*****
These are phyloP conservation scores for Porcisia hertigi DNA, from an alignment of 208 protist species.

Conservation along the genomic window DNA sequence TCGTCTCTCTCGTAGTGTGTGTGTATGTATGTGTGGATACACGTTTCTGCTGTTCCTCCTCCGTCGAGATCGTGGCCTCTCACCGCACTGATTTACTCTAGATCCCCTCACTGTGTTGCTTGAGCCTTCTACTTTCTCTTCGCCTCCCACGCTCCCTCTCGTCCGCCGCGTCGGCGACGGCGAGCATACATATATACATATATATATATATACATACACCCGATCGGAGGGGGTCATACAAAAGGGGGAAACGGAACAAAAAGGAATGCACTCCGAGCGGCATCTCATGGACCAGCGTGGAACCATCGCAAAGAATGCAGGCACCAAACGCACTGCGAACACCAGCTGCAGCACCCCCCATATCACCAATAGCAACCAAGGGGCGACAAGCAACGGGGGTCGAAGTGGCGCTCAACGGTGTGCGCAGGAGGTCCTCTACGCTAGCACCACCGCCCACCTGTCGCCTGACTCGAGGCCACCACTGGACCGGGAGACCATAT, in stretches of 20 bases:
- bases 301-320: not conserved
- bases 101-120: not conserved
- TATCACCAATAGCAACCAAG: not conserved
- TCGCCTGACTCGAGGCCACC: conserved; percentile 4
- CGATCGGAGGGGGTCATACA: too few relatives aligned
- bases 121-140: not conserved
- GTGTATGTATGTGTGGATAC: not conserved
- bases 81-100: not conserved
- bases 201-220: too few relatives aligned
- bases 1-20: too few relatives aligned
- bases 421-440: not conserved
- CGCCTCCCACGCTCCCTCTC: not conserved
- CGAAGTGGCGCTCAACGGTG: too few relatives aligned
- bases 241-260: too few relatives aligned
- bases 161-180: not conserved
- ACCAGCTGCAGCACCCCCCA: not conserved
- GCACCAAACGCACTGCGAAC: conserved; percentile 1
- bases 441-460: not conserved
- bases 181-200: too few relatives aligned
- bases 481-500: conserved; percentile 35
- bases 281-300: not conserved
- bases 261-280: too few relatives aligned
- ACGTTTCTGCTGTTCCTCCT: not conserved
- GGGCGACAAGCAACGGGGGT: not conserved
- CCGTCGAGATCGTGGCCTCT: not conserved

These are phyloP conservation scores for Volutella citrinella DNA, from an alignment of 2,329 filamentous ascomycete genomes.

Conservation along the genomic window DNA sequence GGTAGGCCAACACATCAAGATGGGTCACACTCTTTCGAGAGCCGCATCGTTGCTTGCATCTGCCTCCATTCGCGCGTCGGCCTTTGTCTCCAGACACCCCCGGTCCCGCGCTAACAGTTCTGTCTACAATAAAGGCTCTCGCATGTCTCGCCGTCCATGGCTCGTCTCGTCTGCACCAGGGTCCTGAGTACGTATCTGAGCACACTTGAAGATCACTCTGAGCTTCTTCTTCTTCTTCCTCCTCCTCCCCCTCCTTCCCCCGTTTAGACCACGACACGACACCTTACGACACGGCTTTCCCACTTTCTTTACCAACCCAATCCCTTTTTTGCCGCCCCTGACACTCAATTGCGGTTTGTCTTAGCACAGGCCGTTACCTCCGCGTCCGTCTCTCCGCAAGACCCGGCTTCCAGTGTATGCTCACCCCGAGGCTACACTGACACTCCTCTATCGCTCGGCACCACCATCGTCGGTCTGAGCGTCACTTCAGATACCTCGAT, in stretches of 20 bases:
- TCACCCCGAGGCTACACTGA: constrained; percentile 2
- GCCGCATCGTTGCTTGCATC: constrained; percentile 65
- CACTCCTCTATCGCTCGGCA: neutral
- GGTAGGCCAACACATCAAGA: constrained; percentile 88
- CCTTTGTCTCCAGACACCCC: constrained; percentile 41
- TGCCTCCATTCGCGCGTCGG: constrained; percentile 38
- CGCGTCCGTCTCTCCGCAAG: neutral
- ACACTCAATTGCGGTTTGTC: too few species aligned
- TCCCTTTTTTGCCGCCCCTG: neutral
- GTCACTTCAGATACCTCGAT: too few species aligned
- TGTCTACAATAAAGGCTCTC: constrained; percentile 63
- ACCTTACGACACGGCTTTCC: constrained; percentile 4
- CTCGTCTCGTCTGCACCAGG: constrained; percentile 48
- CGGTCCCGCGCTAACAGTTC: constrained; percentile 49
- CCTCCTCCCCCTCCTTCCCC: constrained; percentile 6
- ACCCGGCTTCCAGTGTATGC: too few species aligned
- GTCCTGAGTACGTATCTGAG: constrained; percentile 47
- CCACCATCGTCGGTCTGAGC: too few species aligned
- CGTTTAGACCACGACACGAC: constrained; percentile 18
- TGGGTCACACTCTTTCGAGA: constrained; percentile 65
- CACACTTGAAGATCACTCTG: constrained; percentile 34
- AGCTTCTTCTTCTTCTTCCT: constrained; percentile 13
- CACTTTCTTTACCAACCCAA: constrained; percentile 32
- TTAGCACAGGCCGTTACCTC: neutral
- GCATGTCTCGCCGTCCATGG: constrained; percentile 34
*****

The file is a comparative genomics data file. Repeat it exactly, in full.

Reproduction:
These are phyloP conservation scores for Porcisia hertigi DNA, from an alignment of 208 protist species.

Conservation along the genomic window DNA sequence TCGTCTCTCTCGTAGTGTGTGTGTATGTATGTGTGGATACACGTTTCTGCTGTTCCTCCTCCGTCGAGATCGTGGCCTCTCACCGCACTGATTTACTCTAGATCCCCTCACTGTGTTGCTTGAGCCTTCTACTTTCTCTTCGCCTCCCACGCTCCCTCTCGTCCGCCGCGTCGGCGACGGCGAGCATACATATATACATATATATATATATACATACACCCGATCGGAGGGGGTCATACAAAAGGGGGAAACGGAACAAAAAGGAATGCACTCCGAGCGGCATCTCATGGACCAGCGTGGAACCATCGCAAAGAATGCAGGCACCAAACGCACTGCGAACACCAGCTGCAGCACCCCCCATATCACCAATAGCAACCAAGGGGCGACAAGCAACGGGGGTCGAAGTGGCGCTCAACGGTGTGCGCAGGAGGTCCTCTACGCTAGCACCACCGCCCACCTGTCGCCTGACTCGAGGCCACCACTGGACCGGGAGACCATAT, in stretches of 20 bases:
- bases 301-320: not conserved
- bases 101-120: not conserved
- TATCACCAATAGCAACCAAG: not conserved
- TCGCCTGACTCGAGGCCACC: conserved; percentile 4
- CGATCGGAGGGGGTCATACA: too few relatives aligned
- bases 121-140: not conserved
- GTGTATGTATGTGTGGATAC: not conserved
- bases 81-100: not conserved
- bases 201-220: too few relatives aligned
- bases 1-20: too few relatives aligned
- bases 421-440: not conserved
- CGCCTCCCACGCTCCCTCTC: not conserved
- CGAAGTGGCGCTCAACGGTG: too few relatives aligned
- bases 241-260: too few relatives aligned
- bases 161-180: not conserved
- ACCAGCTGCAGCACCCCCCA: not conserved
- GCACCAAACGCACTGCGAAC: conserved; percentile 1
- bases 441-460: not conserved
- bases 181-200: too few relatives aligned
- bases 481-500: conserved; percentile 35
- bases 281-300: not conserved
- bases 261-280: too few relatives aligned
- ACGTTTCTGCTGTTCCTCCT: not conserved
- GGGCGACAAGCAACGGGGGT: not conserved
- CCGTCGAGATCGTGGCCTCT: not conserved

These are phyloP conservation scores for Volutella citrinella DNA, from an alignment of 2,329 filamentous ascomycete genomes.

Conservation along the genomic window DNA sequence GGTAGGCCAACACATCAAGATGGGTCACACTCTTTCGAGAGCCGCATCGTTGCTTGCATCTGCCTCCATTCGCGCGTCGGCCTTTGTCTCCAGACACCCCCGGTCCCGCGCTAACAGTTCTGTCTACAATAAAGGCTCTCGCATGTCTCGCCGTCCATGGCTCGTCTCGTCTGCACCAGGGTCCTGAGTACGTATCTGAGCACACTTGAAGATCACTCTGAGCTTCTTCTTCTTCTTCCTCCTCCTCCCCCTCCTTCCCCCGTTTAGACCACGACACGACACCTTACGACACGGCTTTCCCACTTTCTTTACCAACCCAATCCCTTTTTTGCCGCCCCTGACACTCAATTGCGGTTTGTCTTAGCACAGGCCGTTACCTCCGCGTCCGTCTCTCCGCAAGACCCGGCTTCCAGTGTATGCTCACCCCGAGGCTACACTGACACTCCTCTATCGCTCGGCACCACCATCGTCGGTCTGAGCGTCACTTCAGATACCTCGAT, in stretches of 20 bases:
- TCACCCCGAGGCTACACTGA: constrained; percentile 2
- GCCGCATCGTTGCTTGCATC: constrained; percentile 65
- CACTCCTCTATCGCTCGGCA: neutral
- GGTAGGCCAACACATCAAGA: constrained; percentile 88
- CCTTTGTCTCCAGACACCCC: constrained; percentile 41
- TGCCTCCATTCGCGCGTCGG: constrained; percentile 38
- CGCGTCCGTCTCTCCGCAAG: neutral
- ACACTCAATTGCGGTTTGTC: too few species aligned
- TCCCTTTTTTGCCGCCCCTG: neutral
- GTCACTTCAGATACCTCGAT: too few species aligned
- TGTCTACAATAAAGGCTCTC: constrained; percentile 63
- ACCTTACGACACGGCTTTCC: constrained; percentile 4
- CTCGTCTCGTCTGCACCAGG: constrained; percentile 48
- CGGTCCCGCGCTAACAGTTC: constrained; percentile 49
- CCTCCTCCCCCTCCTTCCCC: constrained; percentile 6
- ACCCGGCTTCCAGTGTATGC: too few species aligned
- GTCCTGAGTACGTATCTGAG: constrained; percentile 47
- CCACCATCGTCGGTCTGAGC: too few species aligned
- CGTTTAGACCACGACACGAC: constrained; percentile 18
- TGGGTCACACTCTTTCGAGA: constrained; percentile 65
- CACACTTGAAGATCACTCTG: constrained; percentile 34
- AGCTTCTTCTTCTTCTTCCT: constrained; percentile 13
- CACTTTCTTTACCAACCCAA: constrained; percentile 32
- TTAGCACAGGCCGTTACCTC: neutral
- GCATGTCTCGCCGTCCATGG: constrained; percentile 34